Two months ago when school was still in session, I often heard the sentence “I want to go home” repeated during classes that seemed to go on forever. Yet now that we are staying home while still in school, my schoolmates and I seem to have had a complete change of attitude.

Almost everyone I know misses school; mostly, we miss the ease of it.

Talking to my Women in STEM club every Monday at lunch, or my table group in English..

I miss that.

For most of us it was easy to take for granted the in-person teaching or the social interaction we automatically get.

But, hunkered down in my room in semi-solitary confinement at online school, everything is different. There’s no prepping for debate with my best friend at the library while heavily caffeinated and there’s no lunchtime squabbles about why the body is moist!

There are no friends, no people to see. It’s lonely.

COVID-19 has changed the way we learn.

Now, instead of going to 701 for Chem Honors, I just log into the Zoom call and hope for the best. I text a couple friends about how to solve a problem or finish the assignment, instead of being able to check classwork with my teacher. There’s no face-to-face interaction or no explanation even, of an oddly specific aspect of molality, which is a chemistry concept that is moles of solvent over kilograms of solute – it’s a concept I still don’t understand.

I’m discovering that going to online school is astoundingly different from going to school in person.

When Los Altos schools abruptly closed, we got caught off guard by a new learning environment to which we had to swiftly adapt. Old routines changed – while we have more flexibility in our tasks, accessibility to teachers and resources limit what we can deliver.

We learn differently in virtual school. It’s a fact.

There aren’t any teachers with whiteboards, visual cues and immediate answers to our questions. We have to learn without excellent in-person discussions about why transhumance exists or why Catalonia is trying to separate from Spain.

Instead of lectures, we learn by video and staggered teacher-student interaction. Tests, labs, activities, and teaching are formatted in ways that make complex ideas hard to grasp.

Can you truly comprehend how freezing points change without seeing it for yourself in the lab? It’s really difficult to apply concepts to things you can’t even see.

I don’t think there’s any doubt that learning is easier in the classroom – and not simply because teachers, classrooms and equipment are right there.

In traditional school, we can just go up to our teachers and ask a question or concern about a lesson. Communicating with them online can be quite challenging. Emails go unnoticed and it’s often hard to spot raised hands on Zoom.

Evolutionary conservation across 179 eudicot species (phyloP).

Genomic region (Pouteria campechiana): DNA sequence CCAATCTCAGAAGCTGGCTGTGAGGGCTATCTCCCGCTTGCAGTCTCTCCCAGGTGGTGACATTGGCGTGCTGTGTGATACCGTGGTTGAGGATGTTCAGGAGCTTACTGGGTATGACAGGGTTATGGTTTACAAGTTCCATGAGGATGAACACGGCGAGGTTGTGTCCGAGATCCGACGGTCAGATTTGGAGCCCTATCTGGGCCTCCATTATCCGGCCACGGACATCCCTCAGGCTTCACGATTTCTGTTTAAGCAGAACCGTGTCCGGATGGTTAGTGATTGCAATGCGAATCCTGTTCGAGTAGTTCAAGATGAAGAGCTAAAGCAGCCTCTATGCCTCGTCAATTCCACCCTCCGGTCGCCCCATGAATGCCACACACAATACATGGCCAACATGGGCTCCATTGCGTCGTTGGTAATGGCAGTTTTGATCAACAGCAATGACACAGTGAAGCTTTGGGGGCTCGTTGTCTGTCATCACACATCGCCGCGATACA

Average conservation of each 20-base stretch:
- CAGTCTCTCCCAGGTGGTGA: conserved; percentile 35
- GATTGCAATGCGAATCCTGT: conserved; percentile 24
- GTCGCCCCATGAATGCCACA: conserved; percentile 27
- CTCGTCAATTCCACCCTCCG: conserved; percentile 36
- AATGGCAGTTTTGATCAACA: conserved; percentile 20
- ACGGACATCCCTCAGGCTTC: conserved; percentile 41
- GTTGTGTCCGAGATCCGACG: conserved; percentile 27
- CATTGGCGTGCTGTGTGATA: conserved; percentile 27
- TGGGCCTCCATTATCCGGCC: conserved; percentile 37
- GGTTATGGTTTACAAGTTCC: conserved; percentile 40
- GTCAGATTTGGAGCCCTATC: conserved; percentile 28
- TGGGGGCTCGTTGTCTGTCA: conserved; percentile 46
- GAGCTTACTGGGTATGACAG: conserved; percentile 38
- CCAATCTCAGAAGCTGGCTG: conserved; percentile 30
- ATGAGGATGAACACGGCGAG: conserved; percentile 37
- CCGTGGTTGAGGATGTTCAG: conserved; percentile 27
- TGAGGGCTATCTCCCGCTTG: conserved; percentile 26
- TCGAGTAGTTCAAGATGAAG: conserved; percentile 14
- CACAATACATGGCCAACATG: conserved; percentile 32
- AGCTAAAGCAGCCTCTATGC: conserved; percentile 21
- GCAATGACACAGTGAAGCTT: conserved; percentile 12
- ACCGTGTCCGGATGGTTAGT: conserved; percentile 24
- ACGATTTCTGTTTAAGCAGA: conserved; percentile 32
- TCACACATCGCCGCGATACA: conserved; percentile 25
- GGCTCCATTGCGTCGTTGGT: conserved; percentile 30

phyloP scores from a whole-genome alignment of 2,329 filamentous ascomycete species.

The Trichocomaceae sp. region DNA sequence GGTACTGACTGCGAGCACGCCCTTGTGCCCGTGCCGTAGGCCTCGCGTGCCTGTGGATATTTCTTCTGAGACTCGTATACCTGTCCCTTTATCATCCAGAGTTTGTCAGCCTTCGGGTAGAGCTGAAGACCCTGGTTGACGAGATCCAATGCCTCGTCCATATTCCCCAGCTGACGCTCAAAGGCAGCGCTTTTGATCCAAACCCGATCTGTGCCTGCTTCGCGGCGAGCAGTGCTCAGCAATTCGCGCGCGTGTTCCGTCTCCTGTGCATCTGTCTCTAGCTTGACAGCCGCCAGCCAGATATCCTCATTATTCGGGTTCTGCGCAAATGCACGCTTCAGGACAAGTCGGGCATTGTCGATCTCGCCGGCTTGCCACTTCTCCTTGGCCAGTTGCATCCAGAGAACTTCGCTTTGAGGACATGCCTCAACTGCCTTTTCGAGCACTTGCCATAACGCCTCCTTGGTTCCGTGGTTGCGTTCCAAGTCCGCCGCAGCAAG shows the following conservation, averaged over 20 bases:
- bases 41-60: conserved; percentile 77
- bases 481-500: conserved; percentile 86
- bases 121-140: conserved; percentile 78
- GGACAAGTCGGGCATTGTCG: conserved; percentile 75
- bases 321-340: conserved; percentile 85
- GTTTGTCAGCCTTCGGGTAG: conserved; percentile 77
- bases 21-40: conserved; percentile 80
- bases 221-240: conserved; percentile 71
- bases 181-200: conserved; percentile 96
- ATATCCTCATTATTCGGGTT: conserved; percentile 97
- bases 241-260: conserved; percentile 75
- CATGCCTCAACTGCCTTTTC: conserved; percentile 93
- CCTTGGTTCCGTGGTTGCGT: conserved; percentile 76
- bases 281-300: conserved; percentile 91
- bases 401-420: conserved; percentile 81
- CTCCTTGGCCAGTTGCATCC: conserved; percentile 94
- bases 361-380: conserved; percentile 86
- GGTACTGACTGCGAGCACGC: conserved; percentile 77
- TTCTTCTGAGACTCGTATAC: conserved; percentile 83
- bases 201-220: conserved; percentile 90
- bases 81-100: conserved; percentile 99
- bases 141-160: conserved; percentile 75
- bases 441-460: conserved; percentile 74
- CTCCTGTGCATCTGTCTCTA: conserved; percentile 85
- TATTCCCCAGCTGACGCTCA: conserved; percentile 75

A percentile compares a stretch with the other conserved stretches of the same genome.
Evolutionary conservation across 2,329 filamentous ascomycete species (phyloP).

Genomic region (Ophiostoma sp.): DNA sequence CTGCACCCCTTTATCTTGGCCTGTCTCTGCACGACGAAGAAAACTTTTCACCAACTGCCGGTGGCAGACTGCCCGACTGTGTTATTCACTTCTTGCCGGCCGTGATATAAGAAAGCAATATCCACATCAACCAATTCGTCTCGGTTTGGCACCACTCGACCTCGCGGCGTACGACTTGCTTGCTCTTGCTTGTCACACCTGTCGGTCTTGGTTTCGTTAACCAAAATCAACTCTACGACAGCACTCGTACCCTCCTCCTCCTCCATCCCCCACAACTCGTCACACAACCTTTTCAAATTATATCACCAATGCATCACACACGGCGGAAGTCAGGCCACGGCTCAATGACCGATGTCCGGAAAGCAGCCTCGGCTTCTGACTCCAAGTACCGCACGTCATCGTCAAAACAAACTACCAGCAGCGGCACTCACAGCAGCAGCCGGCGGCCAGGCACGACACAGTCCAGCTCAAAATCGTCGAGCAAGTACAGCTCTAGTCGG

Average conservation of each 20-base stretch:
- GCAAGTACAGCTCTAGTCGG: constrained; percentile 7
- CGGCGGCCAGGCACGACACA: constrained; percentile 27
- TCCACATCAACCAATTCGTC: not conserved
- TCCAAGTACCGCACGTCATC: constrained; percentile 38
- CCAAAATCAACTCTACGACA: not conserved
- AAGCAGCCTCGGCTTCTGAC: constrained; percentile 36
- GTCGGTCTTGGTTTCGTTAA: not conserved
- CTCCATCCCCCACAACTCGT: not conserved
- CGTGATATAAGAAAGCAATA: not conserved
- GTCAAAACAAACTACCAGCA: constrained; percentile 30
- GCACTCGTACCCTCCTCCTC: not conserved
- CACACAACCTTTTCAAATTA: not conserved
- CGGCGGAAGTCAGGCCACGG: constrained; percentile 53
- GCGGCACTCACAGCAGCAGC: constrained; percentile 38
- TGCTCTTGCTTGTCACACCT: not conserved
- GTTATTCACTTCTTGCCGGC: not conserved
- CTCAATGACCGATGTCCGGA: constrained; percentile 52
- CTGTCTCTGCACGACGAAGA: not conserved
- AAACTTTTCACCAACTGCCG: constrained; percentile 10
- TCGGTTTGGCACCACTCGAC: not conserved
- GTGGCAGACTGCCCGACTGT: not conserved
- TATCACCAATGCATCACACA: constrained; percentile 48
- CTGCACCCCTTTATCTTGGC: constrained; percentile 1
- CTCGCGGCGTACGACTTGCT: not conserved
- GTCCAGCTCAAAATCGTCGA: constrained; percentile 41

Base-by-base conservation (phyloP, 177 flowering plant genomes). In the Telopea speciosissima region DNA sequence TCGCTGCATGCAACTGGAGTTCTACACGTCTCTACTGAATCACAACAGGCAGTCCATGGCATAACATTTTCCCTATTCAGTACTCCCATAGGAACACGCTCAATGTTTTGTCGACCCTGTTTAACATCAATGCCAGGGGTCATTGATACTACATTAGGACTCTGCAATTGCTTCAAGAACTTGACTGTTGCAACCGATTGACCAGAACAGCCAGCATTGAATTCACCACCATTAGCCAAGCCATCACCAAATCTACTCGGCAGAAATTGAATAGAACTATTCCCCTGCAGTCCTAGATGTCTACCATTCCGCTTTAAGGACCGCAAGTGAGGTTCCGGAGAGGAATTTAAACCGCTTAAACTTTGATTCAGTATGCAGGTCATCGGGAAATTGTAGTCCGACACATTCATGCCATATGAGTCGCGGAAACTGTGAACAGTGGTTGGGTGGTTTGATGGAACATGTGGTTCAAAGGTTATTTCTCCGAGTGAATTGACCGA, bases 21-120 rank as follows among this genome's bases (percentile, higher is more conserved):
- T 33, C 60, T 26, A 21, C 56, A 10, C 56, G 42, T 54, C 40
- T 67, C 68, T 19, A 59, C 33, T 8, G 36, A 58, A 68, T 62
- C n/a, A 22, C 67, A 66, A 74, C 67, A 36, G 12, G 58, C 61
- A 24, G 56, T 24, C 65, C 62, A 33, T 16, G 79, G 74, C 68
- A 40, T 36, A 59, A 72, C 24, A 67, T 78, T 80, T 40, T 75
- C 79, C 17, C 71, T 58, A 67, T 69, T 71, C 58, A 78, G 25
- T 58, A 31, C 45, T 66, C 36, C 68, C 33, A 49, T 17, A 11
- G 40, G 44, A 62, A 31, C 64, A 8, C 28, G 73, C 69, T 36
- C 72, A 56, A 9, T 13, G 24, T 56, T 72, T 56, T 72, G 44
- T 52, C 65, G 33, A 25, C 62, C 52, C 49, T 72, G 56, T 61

If that is tough, what about students who don’t have access to WiFi or a computer at home or students who simply learn better when taught in-person?

Remote learning becomes an impossible task. It means some of us cannot do the work and fall behind for the rest of high school. It can be debilitating for some students who are off campus..

Quarantine has even interrupted activities outside the classroom. Los Altos High School athletics has entirely closed down though people are adapting to the situation in different ways.

“There hasn’t been a lack of athletics for me—as soon as the track season ended a lot of us started training for the cross country season in the fall right away,” said Los Altos sophomore Tomo Chiens, who runs track and cross country. “I’d imagine most athletes are staying in shape. Not exercising drives a lot of people crazy.”

Not going into school is doing that too.

But is it all bad?

I’m enjoying the flexibility that remote instruction offers since at my school activities don’t necessarily have to be done during class time. Now that the whole family is home all the time, I can break my day into manageable chunks and help around the house with cooking lunch or walking Luna, my cousin’s puppy that’s staying with us during the lockdown.

Some of my friends who are more productive at night work when they please, instead of sticking to the everyday school schedule; it helps them avoid the pile-on effect of schoolwork.

But interestingly, some students with social anxiety who are afraid to speak up in class are finding it easier to speak up online and learn without the physical presence of classmates.

And we teens are sleeping longer like we’re supposed to. The Sleep Foundation says teenagers naturally fall asleep late, and rising early to start school makes us act more robotic. Since teenagers function at different hours than adults, having a flexible schedule can actually make us feel better, and improve sleeping patterns.

Two months ago no one could have imagined the quarantined world we live in.  COVID-19  has granted our wish to stay home, but it’s got many of us wanting school the way it used to be.

Yet despite this mixed bag of what online school really is, it is a necessary evil. While we may miss some aspects of school, we do have to realize that if there is any hope of online school ever ending , we have to keep staying home.

So stay at home, kids, and also stay in school.

Kaavya Butaney is a sophomore at Los Altos High School in Los Altos, CA. She writes for her school newspaper, The Talon and loves speech and debate and choir. Kaavya is an intern at India Currents.

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